The implementation and co-design events highlighted the effect of weak communication between services, wards and professions, that potentially had an effect on ineffective information transfer. The interviews highlighted that staff are unaware of roles, associated documentation and intentions/capabilities of other teams. This was a particular barrier in gaining ‘buy in’ from other teams that felt that the tool was duplicating work or implicitly suggested that other teams were not performing. This was particularly problematic in a complex period, such care transitions, whereby inter-agency working is essential. Those interviewed from associated agencies other than the acute ward felt that they were already gathering this information from referral agencies (crisis team, bed management team). However, interviews with all of the ward staff highlighted that they did not feel they had access to the information they needed to improve safety and patient experience and accelerate discharge.
‘We gather it all anyway, I make sure that I’ve got it all anyway. I wouldn’t dare ring the bleep holder and say I want a bed and them say, well why and me saying, I don’t know.’- crisis nurse
‘I think that is absolute basic stuff that doesn’t get…I think that doesn’t get asked by anybody half the time.’ – Acute service manager
A similar misunderstanding of roles and tension was felt by the bleepholders, they felt that other agencies didn’t understand the pressures they faced trying to secure beds; which inevitably leads to inter-agency tension. Although staff from groups worked together in co-design events, there was a definite tension between ward staff and those from other associated services which was a barrier to implementation and changed the format of the tool after the co-design event 2.
‘‘‘Because I’m sure most people think we actually do hide beds up...but people still think we do, so they think they can threaten you or they’ll talk to your manager’ – Lead nurse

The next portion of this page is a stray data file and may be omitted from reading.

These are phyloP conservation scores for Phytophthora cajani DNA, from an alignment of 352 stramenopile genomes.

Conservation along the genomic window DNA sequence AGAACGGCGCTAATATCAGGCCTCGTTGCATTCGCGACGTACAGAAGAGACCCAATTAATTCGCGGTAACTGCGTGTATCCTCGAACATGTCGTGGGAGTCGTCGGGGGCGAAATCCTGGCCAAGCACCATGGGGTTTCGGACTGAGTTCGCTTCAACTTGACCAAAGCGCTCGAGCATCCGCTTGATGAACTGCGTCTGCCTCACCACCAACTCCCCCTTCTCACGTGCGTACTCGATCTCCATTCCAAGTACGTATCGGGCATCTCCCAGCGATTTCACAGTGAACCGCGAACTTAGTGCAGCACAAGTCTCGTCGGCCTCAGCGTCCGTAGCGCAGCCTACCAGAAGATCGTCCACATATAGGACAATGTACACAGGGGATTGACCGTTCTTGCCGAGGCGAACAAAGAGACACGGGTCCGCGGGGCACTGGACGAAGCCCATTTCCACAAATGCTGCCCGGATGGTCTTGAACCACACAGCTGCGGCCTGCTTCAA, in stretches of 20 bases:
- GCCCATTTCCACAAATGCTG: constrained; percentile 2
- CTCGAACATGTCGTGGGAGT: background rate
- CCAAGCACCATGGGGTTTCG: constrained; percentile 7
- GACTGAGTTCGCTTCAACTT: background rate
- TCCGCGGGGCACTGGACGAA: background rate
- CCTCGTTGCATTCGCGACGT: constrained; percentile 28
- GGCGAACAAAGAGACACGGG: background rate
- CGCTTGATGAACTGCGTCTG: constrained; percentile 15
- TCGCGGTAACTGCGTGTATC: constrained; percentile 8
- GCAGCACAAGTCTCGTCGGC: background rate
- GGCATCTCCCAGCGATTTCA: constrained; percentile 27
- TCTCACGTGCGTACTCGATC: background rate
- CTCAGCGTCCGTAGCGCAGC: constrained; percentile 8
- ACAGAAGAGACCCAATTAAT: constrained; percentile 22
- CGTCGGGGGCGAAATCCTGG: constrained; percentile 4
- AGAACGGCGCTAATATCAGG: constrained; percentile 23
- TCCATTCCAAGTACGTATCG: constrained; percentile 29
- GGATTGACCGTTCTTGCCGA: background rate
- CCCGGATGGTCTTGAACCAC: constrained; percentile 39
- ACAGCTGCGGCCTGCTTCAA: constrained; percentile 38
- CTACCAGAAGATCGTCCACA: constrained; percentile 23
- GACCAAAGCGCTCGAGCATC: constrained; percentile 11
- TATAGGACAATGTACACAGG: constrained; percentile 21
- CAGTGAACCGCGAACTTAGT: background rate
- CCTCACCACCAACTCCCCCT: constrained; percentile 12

‘In the co-design event 2, there was evident tension between the crisis team and bleepholders. The crisis team felt that the tool was redundant and a duplication of existing process, whereas the bleepholders felt that they were missing vital information and would like a standardised tool to collect this. The crisis team refused to pilot the tool as they felt they did this anyway, however the bleepholders really favoured the tool, so we decided to pilot the tool with the bleepholders only’ – researcher field notes
Many staff felt one of the benefits of the tool was that it empowered more junior staff to be more confident in asking questions. However, there was also a sense that although the tool empowered staff to ask the right questions, it didn’t necessarily give them to power to change anything based on the responses they receive. Another unintended consequence was that some staff reported using the tool as vehicle to block admissions, by describing the tool as process of rejecting admissions. One interviewee (lead nurse) described the tool metaphorically as a way of depersonalising the rejection process ‘computer says no’. A beneficial unintended consequence, was that the work sparked changes in policy around the roles and processes associated with discharge on a local level.
‘why ask a question, if it doesn’t change anything? …But, I can also see that if you ask for information, and then you challenge it, and you basically get told to pipe down, I can see that you wouldn’t keep asking for stuff’ – Assistant head of nursing
‘It’s given us the evidence to really robustly challenge that and it’s made the referrers think, when we’ve said, well, have you got a safety plan on? Oh, well, no. Well, I’m not accepting them until we’ve got a safety plan. Because we’ve got the structure of the tool and because we appear to know what we’re talking about, and everybody’s saying the same thing, I think it’s been better’ – Lead nurse